This is the standard turkey found in the supermarkets. Often factory-farmed with the use of antibiotics, they are bred to have a plumper, broader breast.
As the name suggests, these turkeys have been injected with a solution of fat and broth or water, salt and sometimes herbs, spices and preservatives to eliminate basting during the cooking process. Not suitable for brining.
Heritage turkeys are raised naturally, free from chemicals and antibiotics. These birds look and taste quite different to their modern counterparts which are artificially bred to contain more white meat.
Bred from breeds that can trace their ancestry back hundreds of years, heritage turkeys have a white to dark meat ratio closer to 50/50 with a much slower rate of growth. But they are expensive at more than double the price of a supermarket bird. Their great advantage is their flavour with a much greater proportion of dark meat.
Unless you intend cooking your turkey straight away, it will need to be safely stored.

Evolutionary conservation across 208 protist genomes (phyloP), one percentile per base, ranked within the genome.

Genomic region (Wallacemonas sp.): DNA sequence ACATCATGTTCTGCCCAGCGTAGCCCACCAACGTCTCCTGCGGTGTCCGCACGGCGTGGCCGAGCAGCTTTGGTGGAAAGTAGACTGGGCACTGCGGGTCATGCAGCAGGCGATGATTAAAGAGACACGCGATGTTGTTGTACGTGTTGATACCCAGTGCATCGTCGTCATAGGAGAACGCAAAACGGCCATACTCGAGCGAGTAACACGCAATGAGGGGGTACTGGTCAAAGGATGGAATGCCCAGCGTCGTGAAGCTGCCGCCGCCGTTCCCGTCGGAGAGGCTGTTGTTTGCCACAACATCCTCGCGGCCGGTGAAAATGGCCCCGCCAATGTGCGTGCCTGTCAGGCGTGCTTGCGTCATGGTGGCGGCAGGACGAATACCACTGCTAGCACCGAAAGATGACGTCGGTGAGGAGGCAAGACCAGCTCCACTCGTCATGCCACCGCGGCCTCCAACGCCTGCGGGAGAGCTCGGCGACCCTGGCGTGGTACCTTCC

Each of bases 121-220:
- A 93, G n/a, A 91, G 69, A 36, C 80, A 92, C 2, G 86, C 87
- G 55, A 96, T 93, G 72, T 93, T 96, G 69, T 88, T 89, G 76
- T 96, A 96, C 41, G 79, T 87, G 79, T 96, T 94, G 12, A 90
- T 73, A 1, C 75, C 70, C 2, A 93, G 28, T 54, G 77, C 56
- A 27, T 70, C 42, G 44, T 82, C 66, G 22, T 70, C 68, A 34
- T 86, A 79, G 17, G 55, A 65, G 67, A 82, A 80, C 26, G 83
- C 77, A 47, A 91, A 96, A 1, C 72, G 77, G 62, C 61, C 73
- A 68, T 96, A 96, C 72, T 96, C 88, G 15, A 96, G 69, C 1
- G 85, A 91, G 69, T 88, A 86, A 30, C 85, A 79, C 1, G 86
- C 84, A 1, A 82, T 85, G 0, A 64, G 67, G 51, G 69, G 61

Fresh turkey can be kept in the refrigerator but should be used within 2 - 3 days of purchase.
A whole frozen turkey can be safely stored in the freezer for 1 year, parts for 6 months. Ground meat can be frozen for 2 - 3 months.
Once thawed it needs to be kept refrigerated and cooked as soon as possible.
It’s possible you will have leftovers. Personally I love cold cooked turkey. It’s delicious in salads, sandwiches and wraps. You can also add it to soups, stews and casseroles, frittatas, pasta and rice dishes.
Cooked turkey will keep in the fridge for up to 3 days. Store in a suitable covered container.
Cooked turkey can also be frozen for up to 3 months. Remove the skin first, then tightly pack the meat into freezer bags, expelling as much air as possible.
Okay you’ve purchased your turkey, brought it home and defrosted it – what now?
Take the turkey from the fridge thirty minutes to an hour before roasting and remove any wrapping.
Place your hand inside the cavity and remove the giblets. (This is the bag that contains the neck, liver and various other parts of the turkey). Unless you intend using this to make gravy, throw it away.